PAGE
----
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New Thoughts on Right and Wrong (a work in progress...)

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New Thoughts on ‘Right’ and ‘Wrong’


    Why is there such a thing as a definite 'right' and a definite 'wrong'?


‘Right’ and ‘Wrong’ as a Way of Life

Can you imagine yourself looking identical to all the six billion plus people in the world? No, this is not a joke, it is a serious question. You would be the same height as all others around you, have the same complexion, same color eyes and hair. You and your fellow humans would have the same occupation and receive the same salary; you would live in the same style house, and have the ‘typical’ husband, wife and two children family. Everyone would also be the same ethnicity and religion as well as the same sexual orientation. If you did not fit the ‘right’ persona of all other people you would be outcast for being ‘wrong’ in comparison to others.


Hopefully this sounds absolutely absurd. However, it’s not too far off the mark from what the ‘ideal’ life would be if everyone and everything abided to the idea that there is such an idea of ‘right’ and ‘wrong’ in every aspect of their lives. If we all lived according to this idea, our lives would be extraordinarily mundane. Yet, since we were children most of us have been accustomed to the idea that there is such a thing as a definitely ‘right’ answer and a definitely ‘wrong’ answer.


A personal account I have of this right/wrong dichotomy is from math class. Day after day my teacher would ask questions from student to student in which she, as the teacher would tell us which of our answers were ‘right’ and which of our answers were ‘wrong’ based on whether or not they corresponded to the answer that was supplied in the answer key.



Outside of the classroom, every day there are highly contested arguments in a broad array of topics about what should be considered ‘right’ or ‘wrong’. Some examples include significant debates such as what should be considered morally ‘right’ and what should be considered morally ‘wrong’. To petty arguments over which type of fashion is ‘right’ or ‘wrong’. The idea of beauty is yet another example of the apparent ‘right’ vs. ‘wrong’ debate. According to society there seems to be a ‘right’ way for all people to dress and a level of beauty they should fulfill.


Despite the belief that there ought to always be specific answers that are either ‘right’ or ‘wrong’, why is this so? Why is there a need to constantly define ‘right’ and ‘wrong’ as black and white ideas? Why must we classify people, things, ideas, appearances, etc. as explicitly ‘right’ or ‘wrong’? Why is there no intermediate between the two? Can there not exist such a thing as ‘less wrong’?


Brain Mechanisms & Fuchsia Dot?


There is no doubt that human beings are the most intelligent or one of the most intelligent creatures that lives. Now, although humans possess this elevated level of thought processes it appears as though this is a double-edged sword. Yes, a complex brain enables humans to develop a more complex logic, but it also allows for a plethora of additional information to be thrown into the mix- more importantly ideas about what others may think or perceive which ultimately bears on how we make decisions about situations.



This is a link to an exhibit on Serendip that depicts the fuchsia dot model in which the fuchsia dot is the leader and collects information about performances and aspirations of others.

When trying to deduce why humans (as complex individuals) seem to accept a simple ‘right’ or ‘wrong’ idea about the answers to things, this model helps to explain a lot. In the model the neo-cortex or ‘fuchsia dot’ is affected by multiple variables including information that is received from others.


Perhaps the desire to obtain the answer that is ‘right’ is a result of this model. Rather than experiencing only one’s own goals and aspirations, the goals and aspirations of others is taken into account. Ultimately perhaps this affects one’s own thoughts and goals and therefore an answer or method of doing something that they use to accept is no longer ‘right’.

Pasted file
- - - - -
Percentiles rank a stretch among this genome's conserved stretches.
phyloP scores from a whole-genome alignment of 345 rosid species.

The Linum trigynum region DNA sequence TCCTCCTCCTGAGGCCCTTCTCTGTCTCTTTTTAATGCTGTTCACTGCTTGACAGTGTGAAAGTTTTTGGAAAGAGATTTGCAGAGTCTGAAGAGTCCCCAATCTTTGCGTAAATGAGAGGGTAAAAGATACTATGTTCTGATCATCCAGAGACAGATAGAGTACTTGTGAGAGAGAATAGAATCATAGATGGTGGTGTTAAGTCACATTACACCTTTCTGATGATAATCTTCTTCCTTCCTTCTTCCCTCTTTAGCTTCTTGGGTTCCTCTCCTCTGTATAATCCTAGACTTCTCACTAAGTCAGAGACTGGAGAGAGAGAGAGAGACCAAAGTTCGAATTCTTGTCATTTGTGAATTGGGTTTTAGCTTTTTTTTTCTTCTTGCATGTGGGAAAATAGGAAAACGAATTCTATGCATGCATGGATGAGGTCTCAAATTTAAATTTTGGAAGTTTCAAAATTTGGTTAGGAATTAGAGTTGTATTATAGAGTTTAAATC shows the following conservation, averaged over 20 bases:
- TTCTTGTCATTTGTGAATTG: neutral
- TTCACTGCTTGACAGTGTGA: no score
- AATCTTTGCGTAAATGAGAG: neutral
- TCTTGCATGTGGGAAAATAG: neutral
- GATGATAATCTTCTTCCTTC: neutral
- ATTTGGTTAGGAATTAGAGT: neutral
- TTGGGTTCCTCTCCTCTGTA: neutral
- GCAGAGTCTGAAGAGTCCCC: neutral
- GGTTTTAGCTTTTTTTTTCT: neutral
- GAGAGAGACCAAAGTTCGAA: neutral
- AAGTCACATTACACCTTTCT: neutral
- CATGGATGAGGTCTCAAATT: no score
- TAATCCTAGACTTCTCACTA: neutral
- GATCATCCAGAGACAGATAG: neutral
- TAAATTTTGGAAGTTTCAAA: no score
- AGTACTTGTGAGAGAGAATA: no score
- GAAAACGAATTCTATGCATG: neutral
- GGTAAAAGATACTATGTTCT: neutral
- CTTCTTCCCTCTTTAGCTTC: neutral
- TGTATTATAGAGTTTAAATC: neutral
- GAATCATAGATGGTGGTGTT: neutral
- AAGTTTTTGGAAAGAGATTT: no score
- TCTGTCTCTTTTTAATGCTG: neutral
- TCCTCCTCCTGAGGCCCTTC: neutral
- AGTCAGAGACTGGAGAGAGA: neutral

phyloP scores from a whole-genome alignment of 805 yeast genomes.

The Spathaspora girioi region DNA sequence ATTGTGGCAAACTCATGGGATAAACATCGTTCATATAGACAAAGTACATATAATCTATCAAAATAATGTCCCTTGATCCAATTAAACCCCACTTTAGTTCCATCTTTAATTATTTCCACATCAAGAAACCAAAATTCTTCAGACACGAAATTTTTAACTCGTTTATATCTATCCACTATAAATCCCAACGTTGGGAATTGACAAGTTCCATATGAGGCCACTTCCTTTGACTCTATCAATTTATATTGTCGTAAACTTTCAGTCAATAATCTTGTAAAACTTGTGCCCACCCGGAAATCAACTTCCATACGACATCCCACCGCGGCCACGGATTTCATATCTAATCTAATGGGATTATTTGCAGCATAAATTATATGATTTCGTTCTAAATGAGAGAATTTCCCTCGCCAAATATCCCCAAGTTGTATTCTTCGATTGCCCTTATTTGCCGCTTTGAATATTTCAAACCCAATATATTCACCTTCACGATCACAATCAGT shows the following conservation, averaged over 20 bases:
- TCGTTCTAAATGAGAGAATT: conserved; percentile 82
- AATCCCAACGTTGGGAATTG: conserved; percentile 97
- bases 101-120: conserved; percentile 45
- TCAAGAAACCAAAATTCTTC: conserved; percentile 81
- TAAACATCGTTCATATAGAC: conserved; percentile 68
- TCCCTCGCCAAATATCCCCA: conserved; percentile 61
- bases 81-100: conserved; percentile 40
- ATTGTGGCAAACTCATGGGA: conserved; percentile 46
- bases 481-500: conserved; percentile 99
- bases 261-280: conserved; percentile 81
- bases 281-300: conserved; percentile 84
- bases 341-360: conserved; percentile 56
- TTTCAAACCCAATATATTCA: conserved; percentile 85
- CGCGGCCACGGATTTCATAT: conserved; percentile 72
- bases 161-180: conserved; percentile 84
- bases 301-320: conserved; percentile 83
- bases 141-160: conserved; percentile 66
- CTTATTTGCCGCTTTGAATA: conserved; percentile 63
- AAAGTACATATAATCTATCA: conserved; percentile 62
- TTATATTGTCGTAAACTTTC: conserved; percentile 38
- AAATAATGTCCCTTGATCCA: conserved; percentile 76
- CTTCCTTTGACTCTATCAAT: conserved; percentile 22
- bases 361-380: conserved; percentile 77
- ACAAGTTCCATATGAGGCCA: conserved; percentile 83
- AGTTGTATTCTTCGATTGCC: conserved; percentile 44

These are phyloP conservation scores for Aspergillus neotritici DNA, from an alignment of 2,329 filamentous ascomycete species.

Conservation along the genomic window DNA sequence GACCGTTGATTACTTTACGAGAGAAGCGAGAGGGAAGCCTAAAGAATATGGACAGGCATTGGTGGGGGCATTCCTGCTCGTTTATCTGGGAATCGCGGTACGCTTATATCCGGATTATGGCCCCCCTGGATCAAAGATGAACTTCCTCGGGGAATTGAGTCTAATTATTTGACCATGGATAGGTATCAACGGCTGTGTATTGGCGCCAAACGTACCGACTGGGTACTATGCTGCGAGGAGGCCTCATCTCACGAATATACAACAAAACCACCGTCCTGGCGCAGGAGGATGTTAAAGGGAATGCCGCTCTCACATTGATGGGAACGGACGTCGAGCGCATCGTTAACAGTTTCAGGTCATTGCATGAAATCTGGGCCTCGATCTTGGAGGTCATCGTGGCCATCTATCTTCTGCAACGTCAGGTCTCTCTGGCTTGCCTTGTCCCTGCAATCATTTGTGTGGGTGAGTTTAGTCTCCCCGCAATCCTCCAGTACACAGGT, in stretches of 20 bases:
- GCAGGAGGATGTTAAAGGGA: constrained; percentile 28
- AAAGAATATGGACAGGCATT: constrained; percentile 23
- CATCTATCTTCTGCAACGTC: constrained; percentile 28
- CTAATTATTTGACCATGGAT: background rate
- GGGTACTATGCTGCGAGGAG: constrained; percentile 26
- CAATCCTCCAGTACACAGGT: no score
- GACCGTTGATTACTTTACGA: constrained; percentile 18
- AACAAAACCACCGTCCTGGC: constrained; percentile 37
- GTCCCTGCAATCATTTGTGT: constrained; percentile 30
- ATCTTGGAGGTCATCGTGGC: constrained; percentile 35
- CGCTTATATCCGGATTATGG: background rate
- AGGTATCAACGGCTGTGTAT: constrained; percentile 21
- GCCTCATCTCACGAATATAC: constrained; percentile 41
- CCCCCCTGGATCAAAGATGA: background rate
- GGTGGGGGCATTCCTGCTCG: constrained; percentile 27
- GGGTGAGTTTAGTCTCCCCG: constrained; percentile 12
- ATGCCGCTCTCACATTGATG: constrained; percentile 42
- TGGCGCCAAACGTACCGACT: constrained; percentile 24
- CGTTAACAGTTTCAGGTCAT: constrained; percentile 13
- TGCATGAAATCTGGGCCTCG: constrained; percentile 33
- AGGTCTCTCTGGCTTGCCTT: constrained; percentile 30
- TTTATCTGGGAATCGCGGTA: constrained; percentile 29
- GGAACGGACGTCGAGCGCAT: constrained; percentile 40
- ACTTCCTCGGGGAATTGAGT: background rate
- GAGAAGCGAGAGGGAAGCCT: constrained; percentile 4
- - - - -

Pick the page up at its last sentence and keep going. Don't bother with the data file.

Re-defining Terms




Science and life are both processes not of becoming "right" but rather of becoming "less wrong."-Dr. Paul Grobstein

 Perhaps eradicating the idea of a definite ‘right’ and a definite ‘wrong’ is the best way to go. The quote above and the excerpt below represent this idea the best.


In an enormous variety of distinct fields of inquiry the same general pattern is becoming clear: there is no such thing as "right," the very concept needs to be replaced with "progressively less wrong." The difference is far from semantic. "Right" is measured by proximity to some fixed idea, "progressively less wrong" by how far people have gotten from where they started. It is the aspiration to be "right" that leads to rigid hierarchical social organizations of all kinds, including educational systems. Wanting to be "progressively less wrong" takes one (and societies) in quite different directions entirely: it encourages life-long inquiry by every individual, a respect for past wisdom and enthusiasm for contributing to future understanding, and an appreciation of the enormous value of interactions between unique individuals each of whom has unique perspectives to contribute. –Paul Grobstein,




Maybe it should be most effective to still eliminate the ideas of a black and white ‘right’ and ‘wrong’ yet also acquire the idea that we, as humans, are constantly living live in a way that we re constantly striving to be ‘less wrong’. Perhaps ‘wrong’ cannot exactly be defined, as clearly as other words can, but perhaps ‘less wrong’ is more of a relative term used that as Dr. Grobstein states can be used to describe the processes of both science and life. Through living and experiencing new things for example, we gain the ability to reconstruct how we handle a certain situation in the future.


A prime example of this can be when and how we study. Maybe there is no clear-cut version of how to study the ‘right’ way, but at the same time as we take more and more tests and are exposed to different types of tests we all eventually (most likely) find a method of studying that is most effective for us. Therefore there is no ‘right’ way of studying for all people, yet it is true that after we discover our results on such tests we are able to seek out studying techniques that are ‘less wrong’ for ourselves as individuals.


Another example that is probably more relatable to people of all ages and may aid in illustrating the presiding thought at hand is the idea of baking. Let’s use a cupcake as an example. Now, there is no such thing as the “right” cupcake. People have different preferences, maybe some vanilla icing, some chocolate, some sprinkles, some chocolate chips. The point is there is no cupcake that can be baked that will satisfy the wants and requests of all people. This is synonymous to the idea that there is no ‘right’ answer that exists in the world for many other problems.